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NSA claims ability to ensure no illegal spying

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Posted June 10, 2013
In this Sept. 23, 2010, file photo Army Gen. Keith B. Alexander, then-commander of the U.S. Cyber Command, testifies about cyberspace operations during a hearing on Capitol Hill in Washington. "More times than we can count, we've made history, without history even knowing we were there," reads a quote on the National Security Agency's web page by current NSA director Alexander. The NSA's experts include mathematicians, and cryptologists, who do everything from breaking codes to learning and translating multiple foreign languages, as well as computer hackers who engage in offensive attacks. (AP Photo/Manuel Balce Ceneta, File)

In this Sept. 23, 2010, file photo Army Gen. Keith B. Alexander, then-commander of the U.S. Cyber Command, testifies about cyberspace operations during a hearing on Capitol Hill in Washington. “More times than we can count, we’ve made history, without history even knowing we were there,” reads a quote on the National Security Agency’s web page by current NSA director Alexander. The NSA’s experts include mathematicians, and cryptologists, who do everything from breaking codes to learning and translating multiple foreign languages, as well as computer hackers who engage in offensive attacks. (AP Photo/Manuel Balce Ceneta, File)

The supersecret agency with the power and legal authority to gather electronic communications worldwide to hunt U.S. adversaries says it has the technical know-how to ensure it’s not illegally spying on Americans.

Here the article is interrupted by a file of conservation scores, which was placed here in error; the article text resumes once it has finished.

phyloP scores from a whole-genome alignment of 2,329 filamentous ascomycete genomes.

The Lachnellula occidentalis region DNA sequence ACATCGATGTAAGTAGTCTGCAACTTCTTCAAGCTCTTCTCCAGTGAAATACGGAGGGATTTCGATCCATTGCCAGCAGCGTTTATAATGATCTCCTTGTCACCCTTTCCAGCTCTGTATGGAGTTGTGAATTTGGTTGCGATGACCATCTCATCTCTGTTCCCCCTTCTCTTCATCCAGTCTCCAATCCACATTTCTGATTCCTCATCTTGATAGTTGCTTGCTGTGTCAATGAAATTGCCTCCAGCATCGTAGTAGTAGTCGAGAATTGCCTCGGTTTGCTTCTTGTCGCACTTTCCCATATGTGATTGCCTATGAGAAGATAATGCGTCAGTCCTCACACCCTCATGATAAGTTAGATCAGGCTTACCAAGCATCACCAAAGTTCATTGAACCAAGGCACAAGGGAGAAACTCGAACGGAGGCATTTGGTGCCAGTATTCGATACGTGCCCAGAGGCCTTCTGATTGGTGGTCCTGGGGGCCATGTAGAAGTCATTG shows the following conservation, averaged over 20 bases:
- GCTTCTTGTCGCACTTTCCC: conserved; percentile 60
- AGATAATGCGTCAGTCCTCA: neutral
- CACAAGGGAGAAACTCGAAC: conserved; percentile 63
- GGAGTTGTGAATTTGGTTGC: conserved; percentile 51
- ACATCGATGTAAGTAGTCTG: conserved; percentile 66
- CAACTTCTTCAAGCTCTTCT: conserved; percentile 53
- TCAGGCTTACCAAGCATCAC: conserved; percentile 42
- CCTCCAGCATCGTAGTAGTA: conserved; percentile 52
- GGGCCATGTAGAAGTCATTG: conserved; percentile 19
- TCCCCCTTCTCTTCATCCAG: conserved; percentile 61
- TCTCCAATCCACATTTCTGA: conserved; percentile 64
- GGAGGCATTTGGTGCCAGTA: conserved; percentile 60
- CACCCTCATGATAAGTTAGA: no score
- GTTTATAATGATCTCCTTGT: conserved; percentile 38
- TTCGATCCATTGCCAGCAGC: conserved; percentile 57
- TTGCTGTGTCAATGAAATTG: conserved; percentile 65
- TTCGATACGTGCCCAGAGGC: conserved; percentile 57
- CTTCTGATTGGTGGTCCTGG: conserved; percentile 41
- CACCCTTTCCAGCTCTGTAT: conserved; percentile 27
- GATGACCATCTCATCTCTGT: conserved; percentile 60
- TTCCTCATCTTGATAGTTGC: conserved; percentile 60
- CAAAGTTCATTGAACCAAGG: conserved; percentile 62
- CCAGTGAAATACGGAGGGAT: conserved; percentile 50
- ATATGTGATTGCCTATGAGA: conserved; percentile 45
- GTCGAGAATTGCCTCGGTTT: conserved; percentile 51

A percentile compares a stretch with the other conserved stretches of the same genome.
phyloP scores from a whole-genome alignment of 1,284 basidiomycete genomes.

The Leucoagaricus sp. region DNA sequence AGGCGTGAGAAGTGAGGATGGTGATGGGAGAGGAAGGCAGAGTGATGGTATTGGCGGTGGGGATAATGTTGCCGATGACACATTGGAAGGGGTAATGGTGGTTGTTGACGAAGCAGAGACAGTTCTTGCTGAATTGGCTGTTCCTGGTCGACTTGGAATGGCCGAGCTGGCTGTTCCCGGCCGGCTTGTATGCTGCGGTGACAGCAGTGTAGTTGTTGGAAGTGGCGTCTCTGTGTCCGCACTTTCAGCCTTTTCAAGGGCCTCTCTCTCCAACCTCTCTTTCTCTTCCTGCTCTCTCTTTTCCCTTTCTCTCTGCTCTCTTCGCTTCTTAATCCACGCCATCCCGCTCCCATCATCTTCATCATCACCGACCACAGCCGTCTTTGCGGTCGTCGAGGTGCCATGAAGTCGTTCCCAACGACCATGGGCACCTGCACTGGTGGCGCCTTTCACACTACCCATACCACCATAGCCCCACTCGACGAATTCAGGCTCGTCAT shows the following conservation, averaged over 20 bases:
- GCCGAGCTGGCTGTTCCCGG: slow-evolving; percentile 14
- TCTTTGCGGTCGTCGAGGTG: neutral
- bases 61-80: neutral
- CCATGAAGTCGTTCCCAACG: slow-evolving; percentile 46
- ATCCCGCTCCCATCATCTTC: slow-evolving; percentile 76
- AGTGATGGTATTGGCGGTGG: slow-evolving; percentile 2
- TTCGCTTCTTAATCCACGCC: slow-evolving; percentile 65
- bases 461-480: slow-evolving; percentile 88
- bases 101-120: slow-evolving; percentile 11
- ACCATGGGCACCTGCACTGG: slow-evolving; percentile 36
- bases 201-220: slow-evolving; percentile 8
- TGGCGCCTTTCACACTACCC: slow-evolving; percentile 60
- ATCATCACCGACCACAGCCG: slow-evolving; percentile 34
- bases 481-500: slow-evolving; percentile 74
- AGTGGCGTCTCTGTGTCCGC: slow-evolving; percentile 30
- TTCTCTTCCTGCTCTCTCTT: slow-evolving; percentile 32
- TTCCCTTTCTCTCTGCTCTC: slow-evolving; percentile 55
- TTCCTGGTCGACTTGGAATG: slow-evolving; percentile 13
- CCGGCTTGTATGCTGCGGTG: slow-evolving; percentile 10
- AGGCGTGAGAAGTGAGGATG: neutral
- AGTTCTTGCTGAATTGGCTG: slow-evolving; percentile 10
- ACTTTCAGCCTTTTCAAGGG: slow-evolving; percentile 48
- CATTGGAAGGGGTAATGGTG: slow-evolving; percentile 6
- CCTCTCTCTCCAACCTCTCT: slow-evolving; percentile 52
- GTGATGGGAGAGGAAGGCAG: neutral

But mistakes do happen in data-sifting conducted mostly by machines, not humans. Sometimes, former intelligence officials say, that means intelligence agencies destroy material they should not have seen, passed to them by the National Security Agency.

The eavesdropping, code-breaking agency is fighting back after last week’s revelations in the media of two surveillance programs that have raised privacy concerns.

One program collects hundreds of millions of U.S. phone records. The second gathers audio, video, email, photographic and Internet search usage of foreign nationals overseas, and probably some Americans in the process, who use major providers such as Microsoft, Google, Apple, and Yahoo.

The programs were first reported in a series of articles published by The Guardian newspaper. On Sunday it identified Edward Snowden, a 29-year-old American who works as contract employee at the NSA, as the source of the disclosures. The newspaper said it was publishing the identity of Snowden, a former technical assistant for the CIA and current employee of defense contractor Booz Allen Hamilton, at his request.

“I have no intention of hiding who I am because I know I have done nothing wrong,” he was quoted as saying.

The NSA filed a criminal report with the Justice Department earlier this week in relation to the leaks. The director of national intelligence, James Clapper, has stated repeatedly that the NSA’s programs do not target U.S. citizens and that the agency uses a process known as “minimization” to sift out data from “any U.S. persons whose communications might be incidentally intercepted.”

Read more at: Phys.org

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